Banking In Spain

Spain has a completely modern banking system and you can carry out any transaction that you would in your home country. Find out more about Spanish banking below.

There are two main types of bank in Spain: clearing banks and savings banks.

Savings Accounts

In the latter category Spain has over 80 savings institutions called "cajas", which were originally charitable organizations granting loans for public interest and agricultural policies. Savings banks are similar to building societies in Britain and savings and loans in the USA and hold over a third of all deposits. Today these savings banks offer the same services as the clearing banks, often at more favourable rates.

Cheque Accounts

To open a Spanish checking account you will need to show your passport, your address in Spain and your NIE number from your residence card. Charges vary according to whether you open a resident or non-resident account. You should obtain a list of charges for services such as writing schedules and standing orders as Spanish banks levy some of the highest charges in Europe. Some banks, in particular the cajas have a monthly flat rate charge, which includes basic services such as direct debits. For as little as €2.00 per month for residents and €3.00 for non-residents, all your banking needs can be catered for (these figures apply to “La Caixa” in 2006).

Banking has become highly automated, and with regard electronic banking Spanish institutions compare favourably with other European countries and their ATMs are among the world's best. Credit and debit cards are widely used. Sometimes funds wired from overseas can take an extraordinarily long time to be available in your bank account in Spain, and even funds transferred within the same bank can float within the Spanish bank for many days before being accessible.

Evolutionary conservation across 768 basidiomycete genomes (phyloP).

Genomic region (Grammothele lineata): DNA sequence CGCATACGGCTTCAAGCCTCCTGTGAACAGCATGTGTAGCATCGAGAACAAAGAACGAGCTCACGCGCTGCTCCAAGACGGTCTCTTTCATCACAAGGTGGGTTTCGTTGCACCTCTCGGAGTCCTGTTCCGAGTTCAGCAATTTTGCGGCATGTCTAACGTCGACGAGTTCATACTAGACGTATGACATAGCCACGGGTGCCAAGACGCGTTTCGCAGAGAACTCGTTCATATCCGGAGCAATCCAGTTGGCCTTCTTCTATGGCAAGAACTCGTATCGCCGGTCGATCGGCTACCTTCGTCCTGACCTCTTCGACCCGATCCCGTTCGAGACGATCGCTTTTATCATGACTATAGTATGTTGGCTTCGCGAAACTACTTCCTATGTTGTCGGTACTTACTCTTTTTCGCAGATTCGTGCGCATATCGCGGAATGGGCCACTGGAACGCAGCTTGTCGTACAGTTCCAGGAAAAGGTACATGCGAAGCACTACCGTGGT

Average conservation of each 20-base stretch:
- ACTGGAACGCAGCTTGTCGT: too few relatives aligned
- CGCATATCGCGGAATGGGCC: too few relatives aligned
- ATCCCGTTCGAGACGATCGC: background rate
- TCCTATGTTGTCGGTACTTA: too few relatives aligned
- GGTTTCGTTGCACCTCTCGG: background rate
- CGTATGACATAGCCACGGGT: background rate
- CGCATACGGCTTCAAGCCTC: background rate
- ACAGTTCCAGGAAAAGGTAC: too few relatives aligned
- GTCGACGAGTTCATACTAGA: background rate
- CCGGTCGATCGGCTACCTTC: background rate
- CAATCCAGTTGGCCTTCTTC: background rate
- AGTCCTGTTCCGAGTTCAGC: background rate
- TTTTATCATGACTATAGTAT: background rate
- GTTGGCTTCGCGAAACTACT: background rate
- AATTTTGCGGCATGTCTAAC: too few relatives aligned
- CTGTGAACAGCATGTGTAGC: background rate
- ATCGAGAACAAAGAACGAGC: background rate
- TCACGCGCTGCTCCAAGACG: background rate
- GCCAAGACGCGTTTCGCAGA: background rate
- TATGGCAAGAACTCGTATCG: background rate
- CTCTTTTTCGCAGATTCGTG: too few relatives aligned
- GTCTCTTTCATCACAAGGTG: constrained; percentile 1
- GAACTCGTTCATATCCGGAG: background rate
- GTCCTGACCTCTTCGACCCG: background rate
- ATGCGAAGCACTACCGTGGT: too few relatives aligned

Bank opening hours in Spain are from 8.30 am or 9.00 am until between 13.30 and 14.30, Monday to Friday and from 8.30 and 9.30 until 12.00 or 13.00 on Saturdays in winter (banks are closed on Saturdays from June to September or October).

Some issues to consider when choosing which bank to choose in Spain:

  • Ability to speak English (if you do not speak Spanish). Today most banks in tourist areas insist their staff speak more than one language.
  • Facilities to send and receive money from overseas
  • Whether they have a branch near your home or workplace

Spanish banks, including the cajas offer online banking, which is useful if you are going to be away from your property any length of time.

Bank Statements:

At most banks you can request that these are sent to you in English. Statements are sent to customers monthly or quarterly, but you can request one at any time.

Some questions to ask when opening your bank account in Spain:

  • When you receive bank statements?
  • When can you get an overdraft facility?
  • How soon can you get your bankcard, credit card and cheque book?

If you receive regular payments from abroad, it is certainly worth shopping around for the best deal. EU state pensions paid into a Spanish Bank should not attract any charge.

List of some of the most popular Spanish banks:

  • Santander Central Hispano
  • Solbank
  • Bankinter
  • Banesto
  • Grupo Banco Popular
  • BBVA
  • Banco Atlántico
  • La Caixa
  • Unicaja
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